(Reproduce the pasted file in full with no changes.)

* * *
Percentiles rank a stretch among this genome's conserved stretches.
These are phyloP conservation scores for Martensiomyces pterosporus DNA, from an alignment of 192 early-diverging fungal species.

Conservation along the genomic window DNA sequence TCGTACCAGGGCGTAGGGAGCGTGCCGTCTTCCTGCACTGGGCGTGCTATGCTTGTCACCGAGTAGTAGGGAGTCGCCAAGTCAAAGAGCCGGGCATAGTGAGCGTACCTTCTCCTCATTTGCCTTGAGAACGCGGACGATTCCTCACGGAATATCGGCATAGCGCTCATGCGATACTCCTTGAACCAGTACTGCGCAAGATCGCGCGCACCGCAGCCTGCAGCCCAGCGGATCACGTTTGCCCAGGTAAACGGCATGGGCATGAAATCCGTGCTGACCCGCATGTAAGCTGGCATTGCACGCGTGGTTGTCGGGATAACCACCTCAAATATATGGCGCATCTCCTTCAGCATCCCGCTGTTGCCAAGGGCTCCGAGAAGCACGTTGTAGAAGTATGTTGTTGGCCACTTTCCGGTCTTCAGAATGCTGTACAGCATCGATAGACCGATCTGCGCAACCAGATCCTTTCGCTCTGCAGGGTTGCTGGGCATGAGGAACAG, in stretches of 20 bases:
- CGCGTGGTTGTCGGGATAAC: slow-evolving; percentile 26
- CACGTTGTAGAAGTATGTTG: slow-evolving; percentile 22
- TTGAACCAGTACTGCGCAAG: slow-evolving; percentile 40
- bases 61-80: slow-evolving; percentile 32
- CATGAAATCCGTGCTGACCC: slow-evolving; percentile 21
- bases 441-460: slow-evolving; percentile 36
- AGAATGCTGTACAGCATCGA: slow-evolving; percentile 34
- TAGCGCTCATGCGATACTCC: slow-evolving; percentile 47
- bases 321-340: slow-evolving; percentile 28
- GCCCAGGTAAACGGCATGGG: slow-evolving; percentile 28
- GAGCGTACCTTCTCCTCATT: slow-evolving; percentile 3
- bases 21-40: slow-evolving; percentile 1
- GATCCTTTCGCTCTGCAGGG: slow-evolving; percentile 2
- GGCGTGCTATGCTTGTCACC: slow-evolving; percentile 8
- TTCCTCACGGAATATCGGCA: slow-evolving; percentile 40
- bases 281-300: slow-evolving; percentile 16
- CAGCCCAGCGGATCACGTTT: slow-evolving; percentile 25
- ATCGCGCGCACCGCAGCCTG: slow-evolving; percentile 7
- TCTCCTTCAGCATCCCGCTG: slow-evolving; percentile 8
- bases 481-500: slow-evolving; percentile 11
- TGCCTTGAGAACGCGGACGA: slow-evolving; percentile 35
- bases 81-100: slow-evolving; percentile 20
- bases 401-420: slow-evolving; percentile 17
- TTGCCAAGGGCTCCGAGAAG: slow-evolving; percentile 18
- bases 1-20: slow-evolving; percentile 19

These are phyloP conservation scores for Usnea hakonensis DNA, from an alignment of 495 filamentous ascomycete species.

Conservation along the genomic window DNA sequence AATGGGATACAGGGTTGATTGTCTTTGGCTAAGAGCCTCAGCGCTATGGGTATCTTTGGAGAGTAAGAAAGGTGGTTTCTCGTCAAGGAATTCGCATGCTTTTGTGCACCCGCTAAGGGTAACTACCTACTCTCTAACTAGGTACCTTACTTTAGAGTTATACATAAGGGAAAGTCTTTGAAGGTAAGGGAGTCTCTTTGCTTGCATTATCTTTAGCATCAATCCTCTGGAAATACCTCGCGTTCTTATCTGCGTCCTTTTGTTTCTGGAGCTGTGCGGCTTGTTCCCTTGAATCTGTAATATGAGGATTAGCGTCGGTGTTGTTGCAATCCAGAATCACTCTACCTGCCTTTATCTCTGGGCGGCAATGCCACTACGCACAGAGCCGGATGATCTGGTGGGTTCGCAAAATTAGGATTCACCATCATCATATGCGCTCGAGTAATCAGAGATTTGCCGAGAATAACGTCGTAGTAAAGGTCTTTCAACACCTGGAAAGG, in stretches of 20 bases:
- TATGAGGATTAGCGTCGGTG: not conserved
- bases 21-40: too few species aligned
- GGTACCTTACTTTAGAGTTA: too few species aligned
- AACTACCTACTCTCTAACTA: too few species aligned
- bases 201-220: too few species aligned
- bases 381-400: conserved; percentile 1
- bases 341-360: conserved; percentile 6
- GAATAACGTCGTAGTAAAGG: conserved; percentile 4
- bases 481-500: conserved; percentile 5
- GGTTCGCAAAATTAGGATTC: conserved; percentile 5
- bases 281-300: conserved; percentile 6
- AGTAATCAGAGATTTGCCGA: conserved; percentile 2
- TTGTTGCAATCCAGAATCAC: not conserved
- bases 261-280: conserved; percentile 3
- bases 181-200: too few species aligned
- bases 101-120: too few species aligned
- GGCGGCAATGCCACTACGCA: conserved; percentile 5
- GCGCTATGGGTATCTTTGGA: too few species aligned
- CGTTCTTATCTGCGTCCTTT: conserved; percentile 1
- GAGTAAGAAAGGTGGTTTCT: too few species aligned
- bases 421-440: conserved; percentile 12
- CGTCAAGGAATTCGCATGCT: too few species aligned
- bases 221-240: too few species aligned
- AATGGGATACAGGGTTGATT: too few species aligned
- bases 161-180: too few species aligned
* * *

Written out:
Percentiles rank a stretch among this genome's conserved stretches.
These are phyloP conservation scores for Martensiomyces pterosporus DNA, from an alignment of 192 early-diverging fungal species.

Conservation along the genomic window DNA sequence TCGTACCAGGGCGTAGGGAGCGTGCCGTCTTCCTGCACTGGGCGTGCTATGCTTGTCACCGAGTAGTAGGGAGTCGCCAAGTCAAAGAGCCGGGCATAGTGAGCGTACCTTCTCCTCATTTGCCTTGAGAACGCGGACGATTCCTCACGGAATATCGGCATAGCGCTCATGCGATACTCCTTGAACCAGTACTGCGCAAGATCGCGCGCACCGCAGCCTGCAGCCCAGCGGATCACGTTTGCCCAGGTAAACGGCATGGGCATGAAATCCGTGCTGACCCGCATGTAAGCTGGCATTGCACGCGTGGTTGTCGGGATAACCACCTCAAATATATGGCGCATCTCCTTCAGCATCCCGCTGTTGCCAAGGGCTCCGAGAAGCACGTTGTAGAAGTATGTTGTTGGCCACTTTCCGGTCTTCAGAATGCTGTACAGCATCGATAGACCGATCTGCGCAACCAGATCCTTTCGCTCTGCAGGGTTGCTGGGCATGAGGAACAG, in stretches of 20 bases:
- CGCGTGGTTGTCGGGATAAC: slow-evolving; percentile 26
- CACGTTGTAGAAGTATGTTG: slow-evolving; percentile 22
- TTGAACCAGTACTGCGCAAG: slow-evolving; percentile 40
- bases 61-80: slow-evolving; percentile 32
- CATGAAATCCGTGCTGACCC: slow-evolving; percentile 21
- bases 441-460: slow-evolving; percentile 36
- AGAATGCTGTACAGCATCGA: slow-evolving; percentile 34
- TAGCGCTCATGCGATACTCC: slow-evolving; percentile 47
- bases 321-340: slow-evolving; percentile 28
- GCCCAGGTAAACGGCATGGG: slow-evolving; percentile 28
- GAGCGTACCTTCTCCTCATT: slow-evolving; percentile 3
- bases 21-40: slow-evolving; percentile 1
- GATCCTTTCGCTCTGCAGGG: slow-evolving; percentile 2
- GGCGTGCTATGCTTGTCACC: slow-evolving; percentile 8
- TTCCTCACGGAATATCGGCA: slow-evolving; percentile 40
- bases 281-300: slow-evolving; percentile 16
- CAGCCCAGCGGATCACGTTT: slow-evolving; percentile 25
- ATCGCGCGCACCGCAGCCTG: slow-evolving; percentile 7
- TCTCCTTCAGCATCCCGCTG: slow-evolving; percentile 8
- bases 481-500: slow-evolving; percentile 11
- TGCCTTGAGAACGCGGACGA: slow-evolving; percentile 35
- bases 81-100: slow-evolving; percentile 20
- bases 401-420: slow-evolving; percentile 17
- TTGCCAAGGGCTCCGAGAAG: slow-evolving; percentile 18
- bases 1-20: slow-evolving; percentile 19

These are phyloP conservation scores for Usnea hakonensis DNA, from an alignment of 495 filamentous ascomycete species.

Conservation along the genomic window DNA sequence AATGGGATACAGGGTTGATTGTCTTTGGCTAAGAGCCTCAGCGCTATGGGTATCTTTGGAGAGTAAGAAAGGTGGTTTCTCGTCAAGGAATTCGCATGCTTTTGTGCACCCGCTAAGGGTAACTACCTACTCTCTAACTAGGTACCTTACTTTAGAGTTATACATAAGGGAAAGTCTTTGAAGGTAAGGGAGTCTCTTTGCTTGCATTATCTTTAGCATCAATCCTCTGGAAATACCTCGCGTTCTTATCTGCGTCCTTTTGTTTCTGGAGCTGTGCGGCTTGTTCCCTTGAATCTGTAATATGAGGATTAGCGTCGGTGTTGTTGCAATCCAGAATCACTCTACCTGCCTTTATCTCTGGGCGGCAATGCCACTACGCACAGAGCCGGATGATCTGGTGGGTTCGCAAAATTAGGATTCACCATCATCATATGCGCTCGAGTAATCAGAGATTTGCCGAGAATAACGTCGTAGTAAAGGTCTTTCAACACCTGGAAAGG, in stretches of 20 bases:
- TATGAGGATTAGCGTCGGTG: not conserved
- bases 21-40: too few species aligned
- GGTACCTTACTTTAGAGTTA: too few species aligned
- AACTACCTACTCTCTAACTA: too few species aligned
- bases 201-220: too few species aligned
- bases 381-400: conserved; percentile 1
- bases 341-360: conserved; percentile 6
- GAATAACGTCGTAGTAAAGG: conserved; percentile 4
- bases 481-500: conserved; percentile 5
- GGTTCGCAAAATTAGGATTC: conserved; percentile 5
- bases 281-300: conserved; percentile 6
- AGTAATCAGAGATTTGCCGA: conserved; percentile 2
- TTGTTGCAATCCAGAATCAC: not conserved
- bases 261-280: conserved; percentile 3
- bases 181-200: too few species aligned
- bases 101-120: too few species aligned
- GGCGGCAATGCCACTACGCA: conserved; percentile 5
- GCGCTATGGGTATCTTTGGA: too few species aligned
- CGTTCTTATCTGCGTCCTTT: conserved; percentile 1
- GAGTAAGAAAGGTGGTTTCT: too few species aligned
- bases 421-440: conserved; percentile 12
- CGTCAAGGAATTCGCATGCT: too few species aligned
- bases 221-240: too few species aligned
- AATGGGATACAGGGTTGATT: too few species aligned
- bases 161-180: too few species aligned